While acquisitions shouldn’t be your main focus as an investment opportunity it adds an interesting flavour to your portfolio… A chance to capitalise on some short-term gains if the deal stacks up favourably.

Given that several lithium stocks are well off their all-time highs from last year there’s perhaps a short window of opportunity available to add exposure to this sector while prices remain depressed.

So what opportunities could you look at?

In terms of late stage developers or early producers that haven’t already moved substantially off their lows you could look at the Australian based hard rock miner Core Lithium (ASX: CXO) which has just begun production in the Northern Territory.

Otherwise, you could look at Galan Lithium (ASX: GLN) or Argosy Minerals (ASX: AGY) two companies developing lithium brine projects in the famed ‘lithium triangle’ of South America.

Consider this too… Argosy Minerals sits right next door to Rio Tinto’s Rincon Valley operation, perhaps one of the world’s hottest areas for lithium development.  

If you're interested in staying up-to-date on the latest developments in the Australian Commodities space, click this link now to get insights from James Cooper in his publication Diggers and Drillers.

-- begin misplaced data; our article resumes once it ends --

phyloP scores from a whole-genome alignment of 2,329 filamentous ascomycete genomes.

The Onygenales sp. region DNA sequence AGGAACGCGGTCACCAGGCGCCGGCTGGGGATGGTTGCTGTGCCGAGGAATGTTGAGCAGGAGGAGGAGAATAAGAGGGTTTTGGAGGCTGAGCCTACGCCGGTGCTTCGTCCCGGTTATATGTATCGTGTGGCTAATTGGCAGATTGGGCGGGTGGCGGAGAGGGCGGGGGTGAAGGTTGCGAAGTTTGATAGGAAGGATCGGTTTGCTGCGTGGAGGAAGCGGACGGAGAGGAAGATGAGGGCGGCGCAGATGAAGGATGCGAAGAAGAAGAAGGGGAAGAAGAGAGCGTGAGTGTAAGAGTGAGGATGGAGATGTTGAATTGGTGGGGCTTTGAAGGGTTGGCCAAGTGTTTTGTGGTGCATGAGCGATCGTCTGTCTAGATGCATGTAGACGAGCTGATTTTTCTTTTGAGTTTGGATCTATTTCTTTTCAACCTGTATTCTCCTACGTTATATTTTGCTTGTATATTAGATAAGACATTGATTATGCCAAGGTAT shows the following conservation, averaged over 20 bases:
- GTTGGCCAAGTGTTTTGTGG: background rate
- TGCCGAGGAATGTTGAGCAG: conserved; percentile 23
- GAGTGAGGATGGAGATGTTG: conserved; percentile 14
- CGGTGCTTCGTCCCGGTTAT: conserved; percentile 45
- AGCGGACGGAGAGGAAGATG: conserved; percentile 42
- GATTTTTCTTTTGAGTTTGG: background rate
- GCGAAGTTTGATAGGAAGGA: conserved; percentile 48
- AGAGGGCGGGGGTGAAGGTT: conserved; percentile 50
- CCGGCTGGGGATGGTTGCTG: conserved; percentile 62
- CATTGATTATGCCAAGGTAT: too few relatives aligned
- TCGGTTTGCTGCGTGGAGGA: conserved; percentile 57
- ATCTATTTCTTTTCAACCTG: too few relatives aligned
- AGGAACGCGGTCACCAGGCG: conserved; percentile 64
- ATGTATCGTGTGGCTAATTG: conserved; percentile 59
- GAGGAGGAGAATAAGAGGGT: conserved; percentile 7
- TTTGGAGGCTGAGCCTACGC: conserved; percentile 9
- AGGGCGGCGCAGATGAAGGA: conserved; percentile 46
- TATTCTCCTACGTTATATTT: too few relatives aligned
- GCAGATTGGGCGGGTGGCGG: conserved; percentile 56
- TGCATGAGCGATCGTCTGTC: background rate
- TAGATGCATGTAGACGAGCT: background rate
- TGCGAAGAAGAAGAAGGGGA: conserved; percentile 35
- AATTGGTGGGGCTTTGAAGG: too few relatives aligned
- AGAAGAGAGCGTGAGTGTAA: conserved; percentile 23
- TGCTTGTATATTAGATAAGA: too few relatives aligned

All advice is general in nature and has not taken into account your personal circumstances. Please seek independent financial advice regarding your own situation, or if in doubt about the suitability of an investment. Any actual or potential gains in these reports may not include taxes, brokerage commissions, or associated fees.

James Cooper
Commodities Analyst and Editor
Fat Tail Investment Research

James is a former exploration geologist, turned mining analyst with postgraduate qualifications and has extensive operational and financial experience in the mining industry. He’s worked for major and junior companies throughout Australia and...